Decentralized finance, the visionary financial system intended to be devoid of intermediaries, has been growing for some years. Contrary to the traditional financial system, centralized finance, it seeks to use the power of smart contracts to get rid of banks, insurance companies, clearinghouses, and other intermediaries within the global financial system – while also ensuring that transparency and security are maintained.
Because of the rapid growth of DeFi in its few years of existence, it has attracted interest from many media and venture capital organizations such as The Washington Post, Bloomberg, Brain Capital Ventures, and AH Capital Management. As of September 2020, Defi accounted for two-thirds of the cryptocurrency market, with collateral levels of at least $9 billion. How do DeFi and banks compare?
Here, you will find out.
An Overview: How Banks Work
So, how do banks work? Banks, whether physical or digital, manage money between individuals and businesses. They use the money they receive from the former to make loans for the latter. For those individuals, they provide security by helping them keep their money safe. For those businesses, they help provide capital for the financing of their activities. In return, they receive interest parts of which are paid to depositors’ accounts. As a result, it is a win-win for all – the banks, depositors, and businesses that they help.
In addition to the interest rates they charge on the loans they provide, banks also make money from their customers via fees such as withdrawal and service fees. In the U.S., the Federal Deposit Insurance Corporation (FDIC) oversees banks and insures deposits with them – up to $250,000.
An Overview: How Blockchain is Decentralized
Blockchain is decentralized because it does not make room for intermediaries on it. It is not subject to the will of any governmental authority: users interact with one another in a trustless environment. Instead of any centralized authority, the control of the system is in the hands of a distributed network. Although decentralization lowers transaction throughput, it helps, among others, to improve data exchange.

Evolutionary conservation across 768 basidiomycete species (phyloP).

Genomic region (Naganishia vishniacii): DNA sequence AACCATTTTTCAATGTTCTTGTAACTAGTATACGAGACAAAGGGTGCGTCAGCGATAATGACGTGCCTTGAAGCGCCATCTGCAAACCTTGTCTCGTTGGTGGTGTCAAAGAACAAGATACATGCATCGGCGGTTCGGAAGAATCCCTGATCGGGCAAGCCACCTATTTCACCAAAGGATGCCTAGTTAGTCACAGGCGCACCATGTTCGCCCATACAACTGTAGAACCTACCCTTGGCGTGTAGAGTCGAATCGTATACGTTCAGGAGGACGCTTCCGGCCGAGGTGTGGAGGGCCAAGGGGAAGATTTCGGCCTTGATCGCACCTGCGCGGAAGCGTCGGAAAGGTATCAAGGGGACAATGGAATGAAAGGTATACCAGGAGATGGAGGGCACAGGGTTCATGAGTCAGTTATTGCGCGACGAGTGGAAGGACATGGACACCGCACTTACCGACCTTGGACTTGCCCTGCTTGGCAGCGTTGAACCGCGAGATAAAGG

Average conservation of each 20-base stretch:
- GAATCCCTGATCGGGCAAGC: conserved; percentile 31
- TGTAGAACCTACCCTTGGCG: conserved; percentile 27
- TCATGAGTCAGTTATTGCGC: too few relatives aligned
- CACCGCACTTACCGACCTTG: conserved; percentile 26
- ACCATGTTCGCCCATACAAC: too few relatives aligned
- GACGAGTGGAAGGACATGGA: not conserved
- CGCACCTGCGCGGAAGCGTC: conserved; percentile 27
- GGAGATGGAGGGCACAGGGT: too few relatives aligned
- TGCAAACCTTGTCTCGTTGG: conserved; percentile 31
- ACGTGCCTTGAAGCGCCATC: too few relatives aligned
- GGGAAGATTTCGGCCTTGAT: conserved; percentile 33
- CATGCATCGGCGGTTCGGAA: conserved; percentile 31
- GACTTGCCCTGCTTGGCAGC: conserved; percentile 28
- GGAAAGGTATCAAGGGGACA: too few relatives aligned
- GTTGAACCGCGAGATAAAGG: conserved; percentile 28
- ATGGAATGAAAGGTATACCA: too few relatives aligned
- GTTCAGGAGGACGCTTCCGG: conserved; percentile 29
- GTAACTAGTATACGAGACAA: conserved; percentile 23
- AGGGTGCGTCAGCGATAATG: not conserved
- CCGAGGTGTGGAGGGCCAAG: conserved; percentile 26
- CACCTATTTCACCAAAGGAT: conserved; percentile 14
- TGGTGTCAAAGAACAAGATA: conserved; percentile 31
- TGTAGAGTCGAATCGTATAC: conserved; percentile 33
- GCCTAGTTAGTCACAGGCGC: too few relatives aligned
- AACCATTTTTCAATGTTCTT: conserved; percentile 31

Pros and Cons of Both
The biggest flaw with traditional finance is intermediaries. These intermediaries such as the government, although needed for the stability and trustfulness of the system, can also make it inefficient. For example, because it controls money, the government, through its central bank, can print more of it. However, doing so only makes its value drop. Goods also become more expensive. This unrestricted printing of money that the government regularly engages in is the leading cause of most financial crises, as it tends to cause inflation. During financial crises, industries are closed, people lose their jobs, wealth plummets, and bankruptcies are filed.
DeFi, however, circumvents those. By eliminating intermediaries, it ensures quick and permanent access and removes human error and mismanagement to deliver permissionless operations. However, it is not without its inadequacies, too. For example, the greatest problems with DeFi projects are possible uncertainties with hosting blockchains, low interoperability, liquidity, and scalability, and lack of insurance. Also, you and you alone assume responsibility for every transaction you do. Moreover, sometimes, DeFi projects are not as decentralized as they ought to be.
Will Decentralized Finance, “DeFi,” and the traditional banking system work in tandem? Or will it only be the former that will be able to figure its way in the world? It is hard to precisely say. However, one thing is sure: DeFi has come to stay and is set to challenge the very macroeconomic structure on which the traditional banking system is based.
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